On Unix systems, the user ID (UID) is actually more important than the login name for most things. All of the files on a system are owned by a UID, not a login name. If we change the login name associated with UID 2397 in /etc/passwd from danielr to drinehart, these files instantly show up as be owned by drinehart instead. The UID is the persistent part of a user's identity internal to the operating system. The Unix kernel and filesystems keep track of UIDs, not login names, for ownership and resource allocation. A login name can be considered to be the part of a user's identity that is external to the core OS; it exists to make things easier for humans.

Here's some simple code to find the next available unique UID in a password file. This code looks for the highest UID in use and produces the next number:

$passwd = "/etc/passwd";
open(PW,$passwd) or die "Can't open $passwd:$!\n";
while (<PW>){
    @fields = split(/:/);
    $highestuid = ($highestuid < $fields[2]) ? $fields[2] : $highestuid;
}
close(PW);
print "The next available UID is " . ++$highestuid . "\n";

Table 3-1 lists other useful name- and UID-related Perl functions and variables.

Table 3.1. Login Name- and UID-Related Variables and Functions

Function/Variable

How Used

getpwnam($name)

In a scalar context returns the UID for that login name; in a list context returns all of the fields of a password entry

getpwuid($uid)

In a scalar context returns the login name for that UID; in a list context returns all of the fields of a password entry

$>

Holds the effective UID of the currently running Perl program

$<

Holds the real UID of the currently running Perl program

The primary group ID (GID)

On multiuser systems, users often want to share files and other resources with a select set of other users. Unix provides a user grouping mechanism to assist in this process. An account on a Unix system can be part of several groups, but it must be assigned to one primary group. The primary group ID (GID) field in the password file lists the primary group for that account.

Group names, GIDs, and group members are usually stored in the /etc/group file. To make an account part of several groups, you just list that account in several places in the file. Some OSes have a hard limit on the number of groups an account can join (eight used to be a common restriction). Here's a couple of lines from an /etc/group file:

bin::2:root,bin,daemon
sys::3:root,bin,sys,adm

The first field is the group name, the second is the password (some systems allow people to join a group by entering a password), the third is the GID of the group, and the last field is a list of the users in this group.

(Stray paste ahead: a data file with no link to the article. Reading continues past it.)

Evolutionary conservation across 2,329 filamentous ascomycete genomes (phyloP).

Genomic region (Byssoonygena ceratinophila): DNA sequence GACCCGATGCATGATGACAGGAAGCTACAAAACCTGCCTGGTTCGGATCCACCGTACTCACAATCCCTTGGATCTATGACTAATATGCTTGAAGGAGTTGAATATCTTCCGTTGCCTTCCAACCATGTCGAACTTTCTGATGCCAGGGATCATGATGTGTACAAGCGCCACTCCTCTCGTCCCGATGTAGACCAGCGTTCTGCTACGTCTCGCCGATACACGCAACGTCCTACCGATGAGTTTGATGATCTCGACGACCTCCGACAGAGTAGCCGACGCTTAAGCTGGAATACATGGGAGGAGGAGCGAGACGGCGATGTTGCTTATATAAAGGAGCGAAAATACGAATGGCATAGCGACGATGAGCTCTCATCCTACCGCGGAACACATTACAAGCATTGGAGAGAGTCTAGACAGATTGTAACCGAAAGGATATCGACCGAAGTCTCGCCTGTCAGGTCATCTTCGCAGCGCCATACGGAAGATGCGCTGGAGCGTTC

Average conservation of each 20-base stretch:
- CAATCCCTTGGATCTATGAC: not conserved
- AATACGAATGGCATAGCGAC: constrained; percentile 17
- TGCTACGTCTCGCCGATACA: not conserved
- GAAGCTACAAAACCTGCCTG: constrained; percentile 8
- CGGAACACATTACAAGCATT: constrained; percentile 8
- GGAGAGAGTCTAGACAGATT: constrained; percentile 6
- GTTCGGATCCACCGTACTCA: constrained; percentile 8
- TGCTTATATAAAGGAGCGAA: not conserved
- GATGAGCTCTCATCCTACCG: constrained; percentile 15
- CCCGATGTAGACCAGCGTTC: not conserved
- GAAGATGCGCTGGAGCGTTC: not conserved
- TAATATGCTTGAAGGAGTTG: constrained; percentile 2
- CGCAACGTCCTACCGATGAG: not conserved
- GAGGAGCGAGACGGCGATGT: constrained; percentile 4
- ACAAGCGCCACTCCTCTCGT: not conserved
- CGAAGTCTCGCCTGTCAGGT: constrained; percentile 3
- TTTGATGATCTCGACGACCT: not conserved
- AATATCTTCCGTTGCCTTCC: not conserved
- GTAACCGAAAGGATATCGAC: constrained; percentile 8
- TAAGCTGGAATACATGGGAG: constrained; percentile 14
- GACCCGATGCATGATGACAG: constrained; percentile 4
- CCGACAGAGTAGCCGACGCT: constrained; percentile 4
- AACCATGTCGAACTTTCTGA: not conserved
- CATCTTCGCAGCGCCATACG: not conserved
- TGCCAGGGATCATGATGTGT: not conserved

Schemes for group ID assignment are site-specific because each site has its own particular administrative and project boundaries. Groups can be created to model certain populations (students, salespeople, etc.), roles (backup operators, network administrators, etc.), or account purposes (backup accounts, batch processing accounts, etc.).

Dealing with group files via Perl files is a very similar process to the passwd parsing we did above. We can either treat it as a standard text file or use special Perl functions to perform the task. Table 3-2 lists the group-related Perl functions and variables.

Table 3.2. Group Name- and GID-Related Variables and Functions

Function/Variable

How Used

getgrent(  )

In a scalar context returns the group name; in a list context returns these fields: $name,$passwd,$gid,$members

getgrnam($name)

In a scalar context returns the group ID; in a list context returns the same fields mentioned for getgrent( )

getgrgid($gid)

In a scalar context returns the group name; in a list context returns the same fields mentioned for getgrent( )

$)

Holds the effective GID of the currently running Perl program

$(

Holds the real GID of the currently running Perl program

The "encrypted" password

So far we've seen three key parts of how a user's identity is stored on a Unix machine. The next field is not part of this identity, but is used to verify that someone should be allowed to assume all of the rights, responsibilities, and privileges bestowed upon a particular user ID. This is how the computer knows that someone presenting her or himself as mguerre should be allowed to assume a particular UID. There are other, better forms of authentication that now exist in the world (e.g., public key cryptographic), but this is the one that has been inherited from the early Unix days.

It is common to see a line in a password file with just an asterisk (*) for a password. This convention is usually used when an administrator wants to disable the user from logging into an account without removing it altogether.

Dealing with user passwords is a topic unto itself. We deal with it later in this book in Chapter 10, "Security and Network Monitoring".

GCOS field

The GCOS[2] field is the least important field (from the computer's point of view). This field usually contains the full name of the user (e.g., "Roy G. Biv"). Often, people put their title and/or phone extension in this field as well.

[2]For some amusing details on the origin of the name of this field, see the GCOS entry at the Jargon Dictionary: http://www.jargon.org.